• the Alliance prefers to deal directly with overseas artists, and they particularly look for longterm relationships. Given the size of this Alliance, I am not sure WHO to connect with to begin such a relationship (a delegate from the Philadelphia Orchestra asks the same questions, and gets a non-answer: essentially "make friends, and see what develops").
  • the Alliance prioritizes work that meets the demands of the various venues. I'm not sure what these demands are.
  • a foreign company must find the right partner inside China. Mr. Ke mentions that there are tiers of alliance partners, such as hotels, stadia, and "professional stages."
  • in China, taking a show for a one month, or even a one week run is very difficult. Currently, bookings are more likely to be for one performance, or a for just a few performances.
  • again, finding a reliable partner in China is key. The Alliance is a way to ensure that partners are reliable.

2) BAO Chaoyang speaks next. He runs the Western China Alliance, is the General Manager of the Kunming Theatre, and the Vice President of the China Alliance. Here's what he said:  
  • he's from Western China. Several (although not all) of the cities in his region will take Western touring projects.
  • in China, there are many many arts companies, but very few with longterm strategic capability.
  • the Chinese market is very sensitive to cost. This is a way to say they don't have much money. So a low-cost project is an advantage.

3) Vivian Yu speaks next. South China venue partner. Runs the Xinghai Concert Hall
  • she emphasizes that foreigners need an understanding of the Chinese performing arts market, and Chinese government policy.
  • she hears a lot of complaints from foreign arts companies: Chinese tax burden, paperwork, regulations, having to provide receipts, etc. So, she says, touring in China requires patience.
  • she underlines the fact that there exist some enormous cultural difference between China and the West. An example: Chinese presenters will not worry about making changes at the last minute, despite whatever communication has occurred in email, etc. The only changes that are not fair ground are things specifically agreed to in contracts. 
  • face-to-face meetings are preferred to virtual meetings. Similarly, seeing work live is preferred.

4) Frank Chen (who is one of the Shanghai SPAF heads, and who has been chairing this workshop) speaks:
  • touring groups need a license from the government.
  • nowadays (after a 20 year struggle), only one month is needed to obtain a license. Licenses are also granted by cities, rather than on a national level. It's unclear to me whether this is an advantage, but Frank seems to think it is. A question from the crowd asks about possible pitfalls, i.e. what happens if some local licenses are granted, and some are not. There is not yet a clear answer to this.
  • taxation. A favourable policy is still in process. Frank asks that his foreign friends write with examples of a fair taxation policy for visiting arts companies. 

5) HUANG Jian (Jeff) speaks next. He is the founder of tickets.com - the first online ticketing service in China.
  • Jeff doubts whether China is actually a big market.
  • that said, he launches into some statistics: 100 Billion RMB in tickets sold every year.
  • 20-25 billion RMB in tickets sold in Shanghai.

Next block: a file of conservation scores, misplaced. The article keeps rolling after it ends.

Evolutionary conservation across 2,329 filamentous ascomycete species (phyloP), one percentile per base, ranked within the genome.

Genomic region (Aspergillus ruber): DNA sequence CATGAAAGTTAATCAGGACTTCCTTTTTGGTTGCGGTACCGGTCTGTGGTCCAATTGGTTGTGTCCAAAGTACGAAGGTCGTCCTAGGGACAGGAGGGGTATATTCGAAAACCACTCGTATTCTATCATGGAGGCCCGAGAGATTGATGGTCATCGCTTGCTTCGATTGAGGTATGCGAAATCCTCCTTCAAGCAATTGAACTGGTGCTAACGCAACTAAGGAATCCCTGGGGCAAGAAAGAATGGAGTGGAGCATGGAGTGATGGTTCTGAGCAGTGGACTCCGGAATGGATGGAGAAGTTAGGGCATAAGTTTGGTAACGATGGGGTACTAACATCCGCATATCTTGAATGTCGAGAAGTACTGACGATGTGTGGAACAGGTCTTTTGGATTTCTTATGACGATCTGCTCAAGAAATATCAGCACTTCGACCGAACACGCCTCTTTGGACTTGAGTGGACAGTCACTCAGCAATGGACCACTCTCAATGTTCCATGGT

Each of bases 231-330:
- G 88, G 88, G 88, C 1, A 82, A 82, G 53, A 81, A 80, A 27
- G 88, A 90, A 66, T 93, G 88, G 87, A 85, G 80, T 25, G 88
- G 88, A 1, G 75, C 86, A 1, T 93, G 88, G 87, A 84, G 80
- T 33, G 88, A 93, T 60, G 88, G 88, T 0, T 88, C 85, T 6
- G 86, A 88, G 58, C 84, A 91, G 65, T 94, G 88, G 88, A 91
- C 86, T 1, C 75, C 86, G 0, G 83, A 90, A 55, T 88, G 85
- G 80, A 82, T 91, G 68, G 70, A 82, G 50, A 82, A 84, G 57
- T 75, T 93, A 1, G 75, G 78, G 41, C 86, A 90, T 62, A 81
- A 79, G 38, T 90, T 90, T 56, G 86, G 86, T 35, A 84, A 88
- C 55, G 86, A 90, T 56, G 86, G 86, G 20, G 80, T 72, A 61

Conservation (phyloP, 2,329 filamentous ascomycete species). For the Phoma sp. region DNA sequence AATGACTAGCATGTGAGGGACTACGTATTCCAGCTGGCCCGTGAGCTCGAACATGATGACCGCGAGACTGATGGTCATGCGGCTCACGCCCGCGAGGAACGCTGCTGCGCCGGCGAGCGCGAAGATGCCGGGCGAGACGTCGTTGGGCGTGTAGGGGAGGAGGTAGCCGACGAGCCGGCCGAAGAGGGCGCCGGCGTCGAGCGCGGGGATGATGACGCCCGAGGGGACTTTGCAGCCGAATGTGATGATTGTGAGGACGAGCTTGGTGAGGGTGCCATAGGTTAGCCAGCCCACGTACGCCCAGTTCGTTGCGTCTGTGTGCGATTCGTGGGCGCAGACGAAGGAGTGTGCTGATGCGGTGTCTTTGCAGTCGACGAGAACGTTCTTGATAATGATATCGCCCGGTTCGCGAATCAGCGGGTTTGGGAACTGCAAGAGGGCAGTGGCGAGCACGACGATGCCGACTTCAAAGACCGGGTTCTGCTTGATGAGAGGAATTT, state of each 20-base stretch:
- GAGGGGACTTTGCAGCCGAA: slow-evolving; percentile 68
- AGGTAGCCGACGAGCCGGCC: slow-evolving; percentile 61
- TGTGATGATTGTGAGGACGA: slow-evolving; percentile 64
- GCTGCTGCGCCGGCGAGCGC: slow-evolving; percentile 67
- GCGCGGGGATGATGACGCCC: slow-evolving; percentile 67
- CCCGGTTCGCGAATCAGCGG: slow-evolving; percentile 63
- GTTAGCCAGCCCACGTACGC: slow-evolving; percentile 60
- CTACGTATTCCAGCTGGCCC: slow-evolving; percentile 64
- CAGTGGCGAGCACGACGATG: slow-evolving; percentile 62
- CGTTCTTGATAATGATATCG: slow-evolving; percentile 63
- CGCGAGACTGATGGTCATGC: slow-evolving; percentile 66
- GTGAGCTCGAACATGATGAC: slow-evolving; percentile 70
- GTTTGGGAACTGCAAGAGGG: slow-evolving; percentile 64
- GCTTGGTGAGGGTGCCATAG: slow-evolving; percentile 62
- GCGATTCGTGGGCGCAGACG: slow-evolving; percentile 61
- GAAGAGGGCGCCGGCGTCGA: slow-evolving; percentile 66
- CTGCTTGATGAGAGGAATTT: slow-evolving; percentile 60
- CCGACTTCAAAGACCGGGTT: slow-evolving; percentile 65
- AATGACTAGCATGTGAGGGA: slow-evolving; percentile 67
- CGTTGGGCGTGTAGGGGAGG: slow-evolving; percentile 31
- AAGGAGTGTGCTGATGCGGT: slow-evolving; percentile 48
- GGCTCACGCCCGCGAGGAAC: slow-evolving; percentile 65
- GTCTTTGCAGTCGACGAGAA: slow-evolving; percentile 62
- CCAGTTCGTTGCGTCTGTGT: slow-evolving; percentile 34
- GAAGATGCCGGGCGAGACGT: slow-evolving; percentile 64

• 30 billion RMB in tickets sold in Beijing.
  • he speaks of tiers in Chinese cities: 1st tier have a per capita average GDP of $5k USD; 2nd, 3rd, and 4th tier cities have a per capita average GDP of about $3k USD.
  • more than 10 million people in China buy tickets to 4-6 performances per year.
  • 15-20 year olds buy cheaper tickets (movies, concerts).
  • older demographic buys live performing arts tickets.
  • there is a high correlation between the GDP of a city and the strength of its performing arts market, so it's wise to pay attention to this measure.
  • the most popular performances in China: 1) pop star concerts; 2) k-pop; 3) music of what he calls "fashionable" or "fancy" shows.
  • the drama market is particularly strong in both Beijing and Shanghai, with sales rates coming close to rates seen for movies.
  • Jeff predicts that the post-90s generation will be the biggest consumers of performing arts in China.

That's it. We all chat and exchange business cards. Frank introduces me to a rep from a Beijing dance company, saying that their work is close to Volcano's in terms of innovation and multi-disciplinary forms. We set up a meeting for when I get to Beijing next week. Nice guy.

My impression of the whole session is that all the language is capitalist - the talk is entirely about markets and stats and sales, and nothing is said about art. Of course, these are managers, not artists, but I find it ironic that market speech dominates this conference in a communist country...

Thurs, Oct 17: Evening

Shanghai, seen from the river

Shanghai, seen from the river

We all climb into buses and are taken to the harbour for a boat cruise. This is jaw-dropping. The river is populated with skyscrapers. We see what is going to be the second tallest building in the world, currently under construction and nestled among already extra-tall buildings. Shanghai has spent unimaginable amount of money on construction. 

We cruise the river, and talk and drink and eat. I end up at a table with Chris Lorway from Soundstreams and a delightful plethora of Australians (A Barbie of Australians? An Irony of Australians?). This is a fun group.

Two of the Infamous Aussies

After the cruise, we climb in taxis and, on Chris' suggestion, we travel to the Waldorf Astoria.

Waldorf Astoria, Shanghai

Wow. This is a magnificent 1911 building. Old world luxury. We drink some $20 drinks and have a blast. At the next table, there is a group of Chinese guests wearing tuxedos and gowns. In this perfect time capsule bar, with silk bow ties and an American jazz singer, it feels like a romantic recreation of old Shanghai. What $20 drinks buys one...